HASTELLOY® alloys are known throughout the world as the premier corrosion-resistant alloys. These alloys have been used in severe process environments such as those encountered in the chemical process industry, metal pickling facilities, flue gas desulfurization scrubbers, electronics manufacturing, nuclear fuel reprocessing, and in a wide variety of hazardous waste management technologies where high corrosion-resistance of critical equipment is required for reliability, safety, and cost effectiveness/reduced maintenance.
Based on a field corrosion evaluation (see Figure 2) HASTELLOY® C-22® alloy was selected as the preferred material of construction for the off-gas quench elbow of an industrial chlorinated organics rotary kiln incinerator. Premature failures and excessive monthly maintenance with a 316 stainless steel/epoxy coating system led to the initial field trials. The C-22® alloy quench duct has been in service now for approximately 15 months without the need for maintenance, due to negligible signs of corrosion. The success of the C-22® quench elbow duct has led to the installation of other components in the scrubber system including internal supports in the I.D. fan section and the secondary quench zone vessel.
The Waste Management Group at the Los Alamos National Laboratory in New Mexico has developed a prototype mixed waste incinerator for the Department of Energy. Gaseous effluent from the incinerator is treated in a wet off-gas system, the front end of which consists of a spray quench tower, a venturi scrubber, and a packed absorber tower. The original vessels were constructed of fiberglass reinforced polyester (FRP). In preparation for replacement of these process components, corrosion testing was performed on a variety of alloys with similar and dissimilar weld filler metals. The tests were conducted in a simulated worst case scrub solution with a composition of 3M NaCI + 0.1M FeC13 + 0.1M NaF. The solution pH was adjusted to 1.0 with a mixture of 10M HCl/1M H2SO4. The solution was continuously agitated and the temperature was maintained at 75°C (167°F). Test duration was 39 days. The field evaluation showed that C-22® alloy was about 500 times more corrosion resistant than alloy 625 and about 1000 times better than 316 stainless steel (see Figure 3). As part of an overall process upgrade to replace the wet off-gas scrub system, the Los Alamos test results have led to the selection of C-22® alloy base metal and weld filler metal for their system.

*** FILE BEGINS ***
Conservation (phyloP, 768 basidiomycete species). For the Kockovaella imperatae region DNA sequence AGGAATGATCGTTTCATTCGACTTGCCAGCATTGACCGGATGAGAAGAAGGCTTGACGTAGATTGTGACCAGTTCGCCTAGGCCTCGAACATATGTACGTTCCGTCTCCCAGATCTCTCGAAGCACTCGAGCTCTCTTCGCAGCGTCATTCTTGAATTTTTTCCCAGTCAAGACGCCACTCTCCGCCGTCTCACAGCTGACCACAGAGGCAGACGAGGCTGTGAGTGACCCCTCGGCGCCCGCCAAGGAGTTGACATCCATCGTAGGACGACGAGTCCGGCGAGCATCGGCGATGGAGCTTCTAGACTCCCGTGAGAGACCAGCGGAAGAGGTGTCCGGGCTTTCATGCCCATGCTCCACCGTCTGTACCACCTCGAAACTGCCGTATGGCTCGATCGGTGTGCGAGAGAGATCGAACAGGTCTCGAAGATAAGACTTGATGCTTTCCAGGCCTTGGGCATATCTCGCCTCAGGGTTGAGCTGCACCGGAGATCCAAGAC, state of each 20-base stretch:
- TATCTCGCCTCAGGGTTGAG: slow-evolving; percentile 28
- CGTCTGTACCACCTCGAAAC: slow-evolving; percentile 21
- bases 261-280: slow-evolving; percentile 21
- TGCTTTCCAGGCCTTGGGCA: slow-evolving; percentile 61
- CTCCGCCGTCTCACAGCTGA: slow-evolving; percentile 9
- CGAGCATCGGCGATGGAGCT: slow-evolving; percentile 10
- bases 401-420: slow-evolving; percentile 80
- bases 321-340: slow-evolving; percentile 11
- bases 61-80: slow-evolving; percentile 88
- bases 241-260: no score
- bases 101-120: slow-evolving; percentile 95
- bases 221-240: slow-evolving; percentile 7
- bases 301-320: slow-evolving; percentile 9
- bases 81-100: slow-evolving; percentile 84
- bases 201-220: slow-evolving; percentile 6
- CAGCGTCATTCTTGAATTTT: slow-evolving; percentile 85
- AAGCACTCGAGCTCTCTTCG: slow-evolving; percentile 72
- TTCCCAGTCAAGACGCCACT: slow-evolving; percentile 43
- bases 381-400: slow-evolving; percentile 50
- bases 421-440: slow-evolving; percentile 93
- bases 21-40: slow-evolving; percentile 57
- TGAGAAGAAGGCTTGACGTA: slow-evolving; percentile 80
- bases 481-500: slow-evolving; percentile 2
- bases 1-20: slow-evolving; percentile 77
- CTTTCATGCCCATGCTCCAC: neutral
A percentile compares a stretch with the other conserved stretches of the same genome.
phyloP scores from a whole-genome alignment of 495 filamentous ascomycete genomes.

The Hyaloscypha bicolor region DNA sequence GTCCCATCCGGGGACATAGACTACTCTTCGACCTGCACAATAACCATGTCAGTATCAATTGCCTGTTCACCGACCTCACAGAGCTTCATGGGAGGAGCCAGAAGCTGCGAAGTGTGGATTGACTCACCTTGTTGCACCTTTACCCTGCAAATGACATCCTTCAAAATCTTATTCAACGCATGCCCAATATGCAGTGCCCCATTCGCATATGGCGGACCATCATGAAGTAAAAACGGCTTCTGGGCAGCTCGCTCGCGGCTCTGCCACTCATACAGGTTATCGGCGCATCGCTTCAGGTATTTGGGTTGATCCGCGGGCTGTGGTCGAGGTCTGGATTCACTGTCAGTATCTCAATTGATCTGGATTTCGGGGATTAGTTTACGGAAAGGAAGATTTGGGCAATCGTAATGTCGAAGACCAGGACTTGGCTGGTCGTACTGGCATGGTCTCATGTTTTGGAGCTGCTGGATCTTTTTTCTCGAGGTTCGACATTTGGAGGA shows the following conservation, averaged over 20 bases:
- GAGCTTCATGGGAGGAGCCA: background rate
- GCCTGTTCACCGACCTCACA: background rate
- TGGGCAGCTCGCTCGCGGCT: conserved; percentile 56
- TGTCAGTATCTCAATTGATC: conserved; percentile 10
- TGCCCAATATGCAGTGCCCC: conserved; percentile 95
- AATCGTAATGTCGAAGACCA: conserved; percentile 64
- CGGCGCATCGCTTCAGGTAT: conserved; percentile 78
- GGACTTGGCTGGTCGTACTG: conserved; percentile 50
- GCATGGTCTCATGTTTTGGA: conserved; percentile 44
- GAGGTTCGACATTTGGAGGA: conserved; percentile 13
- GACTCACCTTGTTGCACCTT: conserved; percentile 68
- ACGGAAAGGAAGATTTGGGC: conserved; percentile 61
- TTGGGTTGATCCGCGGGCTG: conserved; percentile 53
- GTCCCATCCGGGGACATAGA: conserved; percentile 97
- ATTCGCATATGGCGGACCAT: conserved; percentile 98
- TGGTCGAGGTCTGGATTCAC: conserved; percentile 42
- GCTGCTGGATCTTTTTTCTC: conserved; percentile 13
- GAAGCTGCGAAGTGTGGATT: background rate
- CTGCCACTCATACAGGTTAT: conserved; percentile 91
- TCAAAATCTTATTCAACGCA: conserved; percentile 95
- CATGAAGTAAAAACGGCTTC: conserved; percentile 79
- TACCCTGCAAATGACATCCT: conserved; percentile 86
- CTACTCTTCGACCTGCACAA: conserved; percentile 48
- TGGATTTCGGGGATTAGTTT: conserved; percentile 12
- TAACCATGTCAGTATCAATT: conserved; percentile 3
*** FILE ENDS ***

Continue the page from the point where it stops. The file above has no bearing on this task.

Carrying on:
Chemical Waste Management, Inc.. located in Vickery, Ohio, has a deep-well injection system with many components constructed of HASTELLOY® C-22® alloy. Injection pumps, piping, valves, down-hole, and down-hole tubular seal assemblies are all made of the Ni-Cr-Mo alloy. The well is approximately 3,000 feet deep. Field evaluation of a variety of metals for a period of greater than 1 year showed severe pitting of lower alloys such as 316 stainless steel and 20CB-3® alloy. Chemical Waste Management provides services to area manufacturers for disposal of waste fluids such as spent metal finishing acids, electroplating acids, and waste waters contaminated with less than 1% organic solvents. The chemicals handled include sulfuric, hydrochloric, nitric, hydrofluoric, and chromic acids. Also handled are landfill leachates and alkalies which can typically be contaminated with iron, copper, or nickel ions.
HASTELLOY® C-22® alloy has also been used successfully as scrubber components for hospital waste, municipal waste and spent solvent incineration as well as in a variety of industrial incinerators. Other pollution control technologies which utilize C-22® alloy include critical fluid extraction process equipment, process piping and vessels for waste-water treatment ion exchange resin rejuvenation systems, flue gas desulfurization scrubbers at coal fired utilities (Figure 6), and spent acid reclamation vessels.
These are just a few examples cited where HASTELLOY® C-22® alloy has proven itself technically by solving some severe corrosion and reliability issues in hazardous waste treatment facilities. Due to its exceptional versatility at resisting all forms of corrosion, HASTELLOY® C-22® alloy can handle a wide variety of waste streams which has led to its success at solving equipment problems in this industry.
1. P.E. Manning, J.D. Smith and J.L. Nickerson, “New Versatile HASTELLOY® Alloys for the
Chemical Process Industry”, Materials Performance, Vol. 27, No. 6, p. 67, June 1985.
2. Haynes International, Inc., “HASTELLOY alloy C-22, A Quick Reference to the Ultimate in
Corrosion Protection”, Brochure No. H-1069, 1989.
3. Haynes International, Inc., “HASTELLOY® alloy C-22®”, Brochure No. 2069C, 1988.
4. Haynes International, Inc., “Universal Weld Filler Metal, Solving Weld Metal Corrosion
Problems with HASTELLOY® alloy C-22®”, Technical Information Brochure No. H-2062A, 1989.
5. Haynes Digest, Vol. 37, No. 1, January 1986.
6. Haynes Digest, Vol. 38, No. 3, October 1987.
*Also known as Columbium
*The test solution temperature was increased in 5°C increments beginning at room temperature. The temperature sited is the lowest temperature documenting pit or crevice corrosion initiation. Therefore, the higher the temperature the more corrosion resistant the alloy.